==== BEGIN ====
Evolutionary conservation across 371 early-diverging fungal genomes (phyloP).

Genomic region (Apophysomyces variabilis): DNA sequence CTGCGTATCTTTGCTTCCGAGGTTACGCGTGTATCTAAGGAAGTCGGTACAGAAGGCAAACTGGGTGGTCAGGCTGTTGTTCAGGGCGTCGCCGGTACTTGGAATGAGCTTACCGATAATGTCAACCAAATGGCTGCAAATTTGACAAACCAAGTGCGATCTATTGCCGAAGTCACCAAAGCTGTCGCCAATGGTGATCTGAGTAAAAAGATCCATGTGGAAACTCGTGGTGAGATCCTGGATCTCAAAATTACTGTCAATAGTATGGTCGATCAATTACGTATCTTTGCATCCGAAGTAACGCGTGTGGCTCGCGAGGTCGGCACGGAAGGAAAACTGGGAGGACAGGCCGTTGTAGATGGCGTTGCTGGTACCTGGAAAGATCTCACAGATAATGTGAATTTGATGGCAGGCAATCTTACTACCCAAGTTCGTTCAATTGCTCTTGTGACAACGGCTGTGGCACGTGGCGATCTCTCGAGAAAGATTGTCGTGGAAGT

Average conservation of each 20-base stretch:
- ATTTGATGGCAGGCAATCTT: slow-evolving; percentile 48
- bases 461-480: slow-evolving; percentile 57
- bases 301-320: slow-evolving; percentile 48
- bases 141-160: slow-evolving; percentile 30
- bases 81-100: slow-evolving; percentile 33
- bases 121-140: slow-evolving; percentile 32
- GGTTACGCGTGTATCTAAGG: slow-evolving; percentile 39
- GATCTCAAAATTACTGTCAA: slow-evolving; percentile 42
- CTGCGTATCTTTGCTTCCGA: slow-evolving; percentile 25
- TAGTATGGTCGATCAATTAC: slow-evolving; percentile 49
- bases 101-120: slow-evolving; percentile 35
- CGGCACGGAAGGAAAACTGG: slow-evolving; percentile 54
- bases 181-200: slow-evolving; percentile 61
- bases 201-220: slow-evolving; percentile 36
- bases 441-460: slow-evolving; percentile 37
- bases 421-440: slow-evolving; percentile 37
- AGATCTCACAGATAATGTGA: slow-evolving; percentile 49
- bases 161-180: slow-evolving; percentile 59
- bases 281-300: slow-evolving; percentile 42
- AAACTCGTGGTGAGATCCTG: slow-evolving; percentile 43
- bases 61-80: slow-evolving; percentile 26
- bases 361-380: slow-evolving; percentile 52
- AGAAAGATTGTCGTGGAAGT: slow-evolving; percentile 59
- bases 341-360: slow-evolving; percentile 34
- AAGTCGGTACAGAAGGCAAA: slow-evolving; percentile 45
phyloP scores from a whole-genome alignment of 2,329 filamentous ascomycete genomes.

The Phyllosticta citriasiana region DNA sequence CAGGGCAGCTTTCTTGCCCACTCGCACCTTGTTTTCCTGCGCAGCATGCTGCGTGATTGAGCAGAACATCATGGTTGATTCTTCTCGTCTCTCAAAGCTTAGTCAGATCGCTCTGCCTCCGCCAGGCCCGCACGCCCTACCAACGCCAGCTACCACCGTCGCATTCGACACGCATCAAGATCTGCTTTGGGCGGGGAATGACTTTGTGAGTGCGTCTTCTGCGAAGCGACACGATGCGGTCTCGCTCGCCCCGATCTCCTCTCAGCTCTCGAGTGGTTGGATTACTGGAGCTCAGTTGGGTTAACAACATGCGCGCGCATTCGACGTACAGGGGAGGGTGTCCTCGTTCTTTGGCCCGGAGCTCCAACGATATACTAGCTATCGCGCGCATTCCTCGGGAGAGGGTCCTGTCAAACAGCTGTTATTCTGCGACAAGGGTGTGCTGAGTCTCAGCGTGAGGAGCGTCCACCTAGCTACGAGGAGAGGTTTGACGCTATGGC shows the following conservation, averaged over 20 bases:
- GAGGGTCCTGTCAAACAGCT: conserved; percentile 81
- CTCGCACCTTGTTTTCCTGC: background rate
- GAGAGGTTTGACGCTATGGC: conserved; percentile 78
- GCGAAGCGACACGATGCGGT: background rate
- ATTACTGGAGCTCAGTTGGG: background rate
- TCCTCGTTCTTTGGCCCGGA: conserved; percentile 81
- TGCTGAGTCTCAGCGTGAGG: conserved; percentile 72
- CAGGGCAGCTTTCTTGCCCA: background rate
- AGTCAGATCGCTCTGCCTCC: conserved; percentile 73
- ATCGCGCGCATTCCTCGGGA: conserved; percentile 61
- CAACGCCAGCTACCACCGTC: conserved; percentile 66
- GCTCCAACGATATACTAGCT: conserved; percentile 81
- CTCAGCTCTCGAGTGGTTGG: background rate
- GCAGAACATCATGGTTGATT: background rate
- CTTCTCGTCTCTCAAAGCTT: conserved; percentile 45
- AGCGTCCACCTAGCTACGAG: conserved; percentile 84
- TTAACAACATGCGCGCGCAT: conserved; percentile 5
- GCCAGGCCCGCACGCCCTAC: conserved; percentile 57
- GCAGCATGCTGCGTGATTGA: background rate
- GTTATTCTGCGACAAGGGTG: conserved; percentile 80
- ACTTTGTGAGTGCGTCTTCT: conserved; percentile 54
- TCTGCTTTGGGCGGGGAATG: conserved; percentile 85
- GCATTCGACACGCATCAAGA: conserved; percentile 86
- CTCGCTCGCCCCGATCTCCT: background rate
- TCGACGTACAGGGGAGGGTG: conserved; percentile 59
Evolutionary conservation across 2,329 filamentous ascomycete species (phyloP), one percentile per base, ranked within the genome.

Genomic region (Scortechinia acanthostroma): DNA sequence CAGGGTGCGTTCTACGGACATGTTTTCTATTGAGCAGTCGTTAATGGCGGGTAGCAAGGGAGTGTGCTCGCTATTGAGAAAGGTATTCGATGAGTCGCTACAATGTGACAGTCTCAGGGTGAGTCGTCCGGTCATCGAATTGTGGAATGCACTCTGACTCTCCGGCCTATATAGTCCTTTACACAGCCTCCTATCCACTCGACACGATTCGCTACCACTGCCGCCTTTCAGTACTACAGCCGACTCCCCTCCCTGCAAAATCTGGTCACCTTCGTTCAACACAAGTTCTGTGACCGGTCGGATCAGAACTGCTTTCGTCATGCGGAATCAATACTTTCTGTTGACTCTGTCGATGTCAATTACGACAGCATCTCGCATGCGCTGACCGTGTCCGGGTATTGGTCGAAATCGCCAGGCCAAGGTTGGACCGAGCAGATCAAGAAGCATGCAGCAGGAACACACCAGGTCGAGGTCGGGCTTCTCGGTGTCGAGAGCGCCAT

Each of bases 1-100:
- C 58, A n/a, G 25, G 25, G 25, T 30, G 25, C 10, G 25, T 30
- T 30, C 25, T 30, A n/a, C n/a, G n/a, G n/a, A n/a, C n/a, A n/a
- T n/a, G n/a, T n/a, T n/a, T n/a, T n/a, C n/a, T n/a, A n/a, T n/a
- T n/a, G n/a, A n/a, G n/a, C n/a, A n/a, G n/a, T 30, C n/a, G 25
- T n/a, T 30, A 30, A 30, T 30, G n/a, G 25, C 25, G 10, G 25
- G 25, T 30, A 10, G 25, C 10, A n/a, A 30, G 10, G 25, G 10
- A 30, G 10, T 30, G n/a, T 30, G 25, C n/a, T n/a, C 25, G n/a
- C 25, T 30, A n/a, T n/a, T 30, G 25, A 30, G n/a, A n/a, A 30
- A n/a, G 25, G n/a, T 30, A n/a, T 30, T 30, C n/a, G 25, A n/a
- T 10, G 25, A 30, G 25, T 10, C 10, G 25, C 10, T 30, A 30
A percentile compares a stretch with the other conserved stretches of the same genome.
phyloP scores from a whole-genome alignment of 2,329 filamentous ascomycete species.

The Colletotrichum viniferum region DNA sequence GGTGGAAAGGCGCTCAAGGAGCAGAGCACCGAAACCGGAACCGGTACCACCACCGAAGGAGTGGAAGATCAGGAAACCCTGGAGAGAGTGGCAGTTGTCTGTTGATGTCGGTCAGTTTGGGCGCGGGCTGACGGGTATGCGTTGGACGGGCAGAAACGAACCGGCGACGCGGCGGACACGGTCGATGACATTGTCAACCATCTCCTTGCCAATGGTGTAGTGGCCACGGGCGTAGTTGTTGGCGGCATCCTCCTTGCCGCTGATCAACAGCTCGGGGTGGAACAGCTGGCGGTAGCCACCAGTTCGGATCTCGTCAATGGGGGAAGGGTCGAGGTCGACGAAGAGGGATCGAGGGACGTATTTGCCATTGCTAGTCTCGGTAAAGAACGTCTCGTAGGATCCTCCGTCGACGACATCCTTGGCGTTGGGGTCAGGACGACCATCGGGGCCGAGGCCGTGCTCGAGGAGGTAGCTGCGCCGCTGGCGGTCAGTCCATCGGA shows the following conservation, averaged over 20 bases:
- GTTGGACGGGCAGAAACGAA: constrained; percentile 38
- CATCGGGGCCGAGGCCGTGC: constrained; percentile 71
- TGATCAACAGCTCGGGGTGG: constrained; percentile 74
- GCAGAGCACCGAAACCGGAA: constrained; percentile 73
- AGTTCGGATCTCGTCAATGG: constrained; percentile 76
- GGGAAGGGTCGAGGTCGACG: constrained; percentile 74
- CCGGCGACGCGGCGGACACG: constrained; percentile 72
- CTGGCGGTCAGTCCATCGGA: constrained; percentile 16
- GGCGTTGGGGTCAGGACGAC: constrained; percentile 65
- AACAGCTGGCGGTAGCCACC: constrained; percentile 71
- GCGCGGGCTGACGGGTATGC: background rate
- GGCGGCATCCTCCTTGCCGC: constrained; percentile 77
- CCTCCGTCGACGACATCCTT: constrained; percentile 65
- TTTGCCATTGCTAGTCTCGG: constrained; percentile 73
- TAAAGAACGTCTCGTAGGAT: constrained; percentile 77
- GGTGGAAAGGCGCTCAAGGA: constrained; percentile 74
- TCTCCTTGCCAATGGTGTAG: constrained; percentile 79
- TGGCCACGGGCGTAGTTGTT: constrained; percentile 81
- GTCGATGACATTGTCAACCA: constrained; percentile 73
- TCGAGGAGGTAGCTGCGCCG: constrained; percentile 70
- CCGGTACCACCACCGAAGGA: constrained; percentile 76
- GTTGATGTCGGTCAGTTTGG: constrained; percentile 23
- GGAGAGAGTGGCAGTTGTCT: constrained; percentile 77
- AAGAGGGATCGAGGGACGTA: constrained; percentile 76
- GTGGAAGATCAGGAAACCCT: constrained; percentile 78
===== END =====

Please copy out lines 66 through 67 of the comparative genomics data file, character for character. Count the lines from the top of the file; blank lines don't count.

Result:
- C 25, T 30, A n/a, T n/a, T 30, G 25, A 30, G n/a, A n/a, A 30
- A n/a, G 25, G n/a, T 30, A n/a, T 30, T 30, C n/a, G 25, A n/a